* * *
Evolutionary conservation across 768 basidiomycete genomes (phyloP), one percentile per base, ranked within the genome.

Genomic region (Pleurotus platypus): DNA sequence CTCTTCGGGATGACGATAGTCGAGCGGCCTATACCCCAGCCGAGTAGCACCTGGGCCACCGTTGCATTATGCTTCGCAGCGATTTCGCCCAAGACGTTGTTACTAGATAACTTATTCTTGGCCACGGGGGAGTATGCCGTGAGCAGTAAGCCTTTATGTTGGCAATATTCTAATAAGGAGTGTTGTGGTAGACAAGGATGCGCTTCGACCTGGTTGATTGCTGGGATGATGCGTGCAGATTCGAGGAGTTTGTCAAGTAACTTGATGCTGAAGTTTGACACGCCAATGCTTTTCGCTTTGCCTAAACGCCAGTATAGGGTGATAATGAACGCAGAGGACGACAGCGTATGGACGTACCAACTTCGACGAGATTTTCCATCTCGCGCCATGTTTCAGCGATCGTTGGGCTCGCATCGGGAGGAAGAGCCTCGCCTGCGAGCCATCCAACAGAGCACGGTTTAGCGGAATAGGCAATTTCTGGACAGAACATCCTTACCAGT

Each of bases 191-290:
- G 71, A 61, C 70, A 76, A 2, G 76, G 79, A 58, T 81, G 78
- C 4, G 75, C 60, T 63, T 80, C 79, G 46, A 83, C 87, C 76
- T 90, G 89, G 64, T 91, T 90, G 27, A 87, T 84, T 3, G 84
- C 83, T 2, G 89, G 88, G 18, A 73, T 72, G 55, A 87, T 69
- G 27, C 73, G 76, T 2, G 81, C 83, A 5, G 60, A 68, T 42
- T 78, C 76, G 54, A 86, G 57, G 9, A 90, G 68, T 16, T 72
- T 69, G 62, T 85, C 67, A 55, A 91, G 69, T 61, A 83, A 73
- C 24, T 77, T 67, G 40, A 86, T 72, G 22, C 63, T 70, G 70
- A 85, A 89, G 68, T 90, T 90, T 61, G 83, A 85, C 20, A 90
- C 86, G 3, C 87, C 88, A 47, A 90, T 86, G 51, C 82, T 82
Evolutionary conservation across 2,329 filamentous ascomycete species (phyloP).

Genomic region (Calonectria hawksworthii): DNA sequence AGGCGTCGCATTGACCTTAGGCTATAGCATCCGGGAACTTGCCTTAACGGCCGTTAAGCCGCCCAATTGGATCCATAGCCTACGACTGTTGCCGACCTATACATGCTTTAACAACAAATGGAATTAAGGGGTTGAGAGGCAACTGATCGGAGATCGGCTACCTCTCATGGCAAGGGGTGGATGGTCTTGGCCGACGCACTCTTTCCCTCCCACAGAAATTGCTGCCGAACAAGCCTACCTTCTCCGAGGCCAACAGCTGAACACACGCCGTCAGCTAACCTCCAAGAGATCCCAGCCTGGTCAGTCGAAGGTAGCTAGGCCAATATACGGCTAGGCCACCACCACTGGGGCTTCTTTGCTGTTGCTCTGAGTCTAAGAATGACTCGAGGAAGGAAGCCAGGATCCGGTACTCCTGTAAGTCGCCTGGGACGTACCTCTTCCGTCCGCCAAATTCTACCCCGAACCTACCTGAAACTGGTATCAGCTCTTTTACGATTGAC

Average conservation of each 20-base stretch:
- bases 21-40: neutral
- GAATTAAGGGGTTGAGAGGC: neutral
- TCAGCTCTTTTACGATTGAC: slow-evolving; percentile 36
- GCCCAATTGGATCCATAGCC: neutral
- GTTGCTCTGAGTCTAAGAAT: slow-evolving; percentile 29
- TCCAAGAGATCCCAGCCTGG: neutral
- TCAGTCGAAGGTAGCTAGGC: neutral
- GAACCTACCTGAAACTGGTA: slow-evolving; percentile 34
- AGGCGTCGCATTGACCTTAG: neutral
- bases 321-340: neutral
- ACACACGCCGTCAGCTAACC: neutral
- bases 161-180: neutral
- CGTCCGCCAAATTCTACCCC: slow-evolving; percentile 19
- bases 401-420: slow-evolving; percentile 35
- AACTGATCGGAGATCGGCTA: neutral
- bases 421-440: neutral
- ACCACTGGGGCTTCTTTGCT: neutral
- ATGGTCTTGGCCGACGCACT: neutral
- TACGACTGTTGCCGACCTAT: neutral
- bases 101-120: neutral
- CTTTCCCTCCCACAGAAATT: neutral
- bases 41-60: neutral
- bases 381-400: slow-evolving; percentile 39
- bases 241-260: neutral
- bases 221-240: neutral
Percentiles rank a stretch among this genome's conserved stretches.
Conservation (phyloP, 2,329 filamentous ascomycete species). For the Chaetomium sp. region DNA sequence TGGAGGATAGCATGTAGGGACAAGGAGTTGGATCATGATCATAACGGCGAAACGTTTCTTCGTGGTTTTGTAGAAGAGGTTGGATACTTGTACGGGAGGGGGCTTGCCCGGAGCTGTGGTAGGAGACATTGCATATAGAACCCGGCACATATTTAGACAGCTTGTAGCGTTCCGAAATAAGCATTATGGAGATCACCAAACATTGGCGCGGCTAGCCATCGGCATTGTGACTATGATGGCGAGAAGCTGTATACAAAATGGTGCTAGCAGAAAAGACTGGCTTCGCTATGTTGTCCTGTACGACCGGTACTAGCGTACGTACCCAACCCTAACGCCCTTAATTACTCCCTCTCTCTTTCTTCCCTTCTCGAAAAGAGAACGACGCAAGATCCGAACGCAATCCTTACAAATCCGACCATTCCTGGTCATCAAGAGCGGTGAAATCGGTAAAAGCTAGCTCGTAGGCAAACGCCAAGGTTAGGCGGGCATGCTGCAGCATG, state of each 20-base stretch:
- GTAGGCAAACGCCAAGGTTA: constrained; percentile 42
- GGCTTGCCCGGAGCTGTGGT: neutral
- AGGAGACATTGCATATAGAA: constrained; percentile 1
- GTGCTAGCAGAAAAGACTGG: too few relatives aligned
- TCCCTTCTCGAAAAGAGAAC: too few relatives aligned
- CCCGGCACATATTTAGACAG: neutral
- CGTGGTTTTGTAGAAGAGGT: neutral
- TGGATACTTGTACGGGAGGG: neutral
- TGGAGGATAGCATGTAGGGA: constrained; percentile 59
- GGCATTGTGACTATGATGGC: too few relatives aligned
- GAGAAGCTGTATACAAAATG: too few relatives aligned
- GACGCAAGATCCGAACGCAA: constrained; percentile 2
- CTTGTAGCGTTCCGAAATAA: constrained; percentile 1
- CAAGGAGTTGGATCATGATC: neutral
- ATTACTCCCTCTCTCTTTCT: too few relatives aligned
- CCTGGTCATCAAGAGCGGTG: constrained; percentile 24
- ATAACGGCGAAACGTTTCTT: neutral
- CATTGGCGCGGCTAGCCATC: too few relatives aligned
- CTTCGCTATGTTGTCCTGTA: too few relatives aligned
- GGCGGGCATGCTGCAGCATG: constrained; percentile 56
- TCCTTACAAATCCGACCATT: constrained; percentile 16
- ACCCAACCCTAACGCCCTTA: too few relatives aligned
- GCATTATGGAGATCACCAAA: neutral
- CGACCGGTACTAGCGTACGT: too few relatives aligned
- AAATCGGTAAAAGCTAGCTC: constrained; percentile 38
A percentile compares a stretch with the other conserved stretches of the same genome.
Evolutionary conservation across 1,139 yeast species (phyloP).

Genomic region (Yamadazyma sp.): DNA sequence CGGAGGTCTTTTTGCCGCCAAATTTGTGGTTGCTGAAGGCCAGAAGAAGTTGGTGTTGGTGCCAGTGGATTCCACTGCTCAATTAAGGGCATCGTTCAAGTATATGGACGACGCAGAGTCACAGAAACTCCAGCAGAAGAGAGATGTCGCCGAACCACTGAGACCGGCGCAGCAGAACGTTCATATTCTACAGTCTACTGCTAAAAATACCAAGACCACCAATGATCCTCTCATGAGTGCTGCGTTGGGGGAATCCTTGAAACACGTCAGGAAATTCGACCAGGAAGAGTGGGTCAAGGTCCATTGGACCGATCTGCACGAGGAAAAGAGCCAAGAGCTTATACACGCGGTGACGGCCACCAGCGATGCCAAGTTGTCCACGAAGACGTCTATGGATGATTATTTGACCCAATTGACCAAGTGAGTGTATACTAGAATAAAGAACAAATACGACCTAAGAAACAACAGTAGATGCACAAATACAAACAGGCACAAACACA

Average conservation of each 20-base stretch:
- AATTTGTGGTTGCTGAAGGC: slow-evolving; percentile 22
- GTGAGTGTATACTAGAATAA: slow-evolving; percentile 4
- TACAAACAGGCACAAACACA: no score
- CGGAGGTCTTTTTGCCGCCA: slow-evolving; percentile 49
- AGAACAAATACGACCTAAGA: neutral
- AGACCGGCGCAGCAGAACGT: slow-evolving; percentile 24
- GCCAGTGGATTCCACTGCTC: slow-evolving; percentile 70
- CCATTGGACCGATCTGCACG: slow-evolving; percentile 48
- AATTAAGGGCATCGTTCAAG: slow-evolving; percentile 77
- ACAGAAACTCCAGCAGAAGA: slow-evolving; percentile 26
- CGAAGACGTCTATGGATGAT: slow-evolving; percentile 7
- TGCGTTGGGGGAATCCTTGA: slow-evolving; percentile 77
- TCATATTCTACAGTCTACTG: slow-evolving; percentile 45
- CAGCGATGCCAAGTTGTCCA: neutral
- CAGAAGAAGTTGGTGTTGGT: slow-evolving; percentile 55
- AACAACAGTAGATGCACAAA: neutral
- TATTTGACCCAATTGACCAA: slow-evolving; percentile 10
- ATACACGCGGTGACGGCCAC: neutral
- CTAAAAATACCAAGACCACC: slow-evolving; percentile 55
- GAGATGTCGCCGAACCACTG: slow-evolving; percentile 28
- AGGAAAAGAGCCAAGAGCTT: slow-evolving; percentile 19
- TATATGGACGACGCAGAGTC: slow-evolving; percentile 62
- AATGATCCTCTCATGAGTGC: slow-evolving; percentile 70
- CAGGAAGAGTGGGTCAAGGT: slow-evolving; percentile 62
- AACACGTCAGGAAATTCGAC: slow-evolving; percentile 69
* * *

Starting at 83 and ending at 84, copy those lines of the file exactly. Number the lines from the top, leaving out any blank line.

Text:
- CGAAGACGTCTATGGATGAT: slow-evolving; percentile 7
- TGCGTTGGGGGAATCCTTGA: slow-evolving; percentile 77